Geelong Grammar, the state’s most expensive school, which charges combined tuition and boarding fees of up to $72,660 for domestic students and $83,540 for overseas students, has also qualified.
Geelong Grammar principal Rebecca Cody said 78 per cent of its students were boarders, and it was unable to charge them term two boarding fees. It also reduced tuition fees by up to 25 per cent.
“As Australia’s largest coeducational boarding school, with a student composition representing every state and territory, as well as 16 overseas countries, we have been acutely impacted by the inability to provide residential learning to our students,” Ms Cody said.
Eager to keep its boarding houses open, Geelong Grammar also sought an exemption from the Education Department's order to vacate its Timbertop alpine region campus for year 9 students. It was told by the Education Department on Tuesday that all students should revert to remote learning.
Seventy-eight per cent of students at Geelong Grammar are boarders.Credit:Vince Caligiuri
Adam Alexander is a tax partner at Grant Thornton, which has assisted a number of schools with their JobKeeper applications.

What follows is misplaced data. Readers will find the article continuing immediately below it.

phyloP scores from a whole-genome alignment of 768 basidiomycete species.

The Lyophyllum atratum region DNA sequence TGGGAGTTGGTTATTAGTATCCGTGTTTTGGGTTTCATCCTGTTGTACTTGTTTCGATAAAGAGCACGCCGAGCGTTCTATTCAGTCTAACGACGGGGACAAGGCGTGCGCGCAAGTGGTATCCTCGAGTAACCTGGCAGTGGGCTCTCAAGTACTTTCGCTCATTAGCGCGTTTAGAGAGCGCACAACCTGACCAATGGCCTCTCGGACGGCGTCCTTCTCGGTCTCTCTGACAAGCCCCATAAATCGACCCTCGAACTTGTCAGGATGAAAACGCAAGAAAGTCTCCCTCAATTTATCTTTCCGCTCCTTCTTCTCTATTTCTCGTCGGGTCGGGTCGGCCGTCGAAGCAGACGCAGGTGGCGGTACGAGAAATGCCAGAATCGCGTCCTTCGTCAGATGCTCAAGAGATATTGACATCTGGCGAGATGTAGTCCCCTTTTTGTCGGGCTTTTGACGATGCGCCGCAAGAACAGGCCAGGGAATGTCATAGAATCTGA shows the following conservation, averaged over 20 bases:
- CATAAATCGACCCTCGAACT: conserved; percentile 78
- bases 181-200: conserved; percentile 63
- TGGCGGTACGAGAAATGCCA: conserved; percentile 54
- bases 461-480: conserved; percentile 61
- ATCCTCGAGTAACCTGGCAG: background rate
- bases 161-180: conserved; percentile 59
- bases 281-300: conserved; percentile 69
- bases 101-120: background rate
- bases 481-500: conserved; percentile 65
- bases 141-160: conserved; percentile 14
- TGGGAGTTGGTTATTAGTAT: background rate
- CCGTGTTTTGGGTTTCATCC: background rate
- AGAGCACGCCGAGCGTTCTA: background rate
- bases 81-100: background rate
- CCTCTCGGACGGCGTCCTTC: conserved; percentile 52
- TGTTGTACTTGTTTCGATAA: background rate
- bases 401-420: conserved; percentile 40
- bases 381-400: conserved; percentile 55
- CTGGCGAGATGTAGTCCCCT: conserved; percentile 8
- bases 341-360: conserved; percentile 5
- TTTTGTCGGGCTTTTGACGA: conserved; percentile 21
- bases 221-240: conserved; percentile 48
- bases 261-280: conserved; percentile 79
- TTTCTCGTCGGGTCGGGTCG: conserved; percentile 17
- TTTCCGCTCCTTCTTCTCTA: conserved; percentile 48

He said many schools would rather take the short-term revenue hit of cutting fees for struggling families because the alternative was losing students to another, lower-fee or government school.
"What you’ve got to remember is that the JobKeeper is not a freebie, in the sense that you’ve actually got to spend the money to get the money, so it’s not going to fill the gap of not getting student fees," Mr Alexander said.
Independent Education Union Victoria and Tasmania branch general secretary Debra James said the union supported schools accessing JobKeeper when eligible.
"It’s worth noting that the schools most likely to experience a significant drop in income tend to be high-fee institutions which generally have solid financial buffers, which should allow them to weather this storm while doing the right thing by their staff," Ms James said.
Michelle Green, chief executive of Independent Schools Victoria, said the JobKeeper payments must be paid to teachers and support staff.
“This scheme aims to protect jobs at a time of extraordinary financial stress,” she said. “Independent schools that rely on fees paid by parents are not immune to this stress.”
Some schools have battled on without accessing JobKeeper payments, despite losing income.
Newhaven College in Phillip Island said it did not proceed with a JobKeeper application despite cutting term two fees by as much as 50 per cent.
By dumping some projects that were budgeted for 2020, and factoring in cost savings of events that would not run and products not required, it was able to cut term two fees by up to 50 per cent.
"All our staff were also retained on their current salaries, with some staff donating their scheduled salary increase to the scholarship fund. Along with some generous benefactors, a number of parents donated their discount back to the school to support those in greater need," Newhaven College said.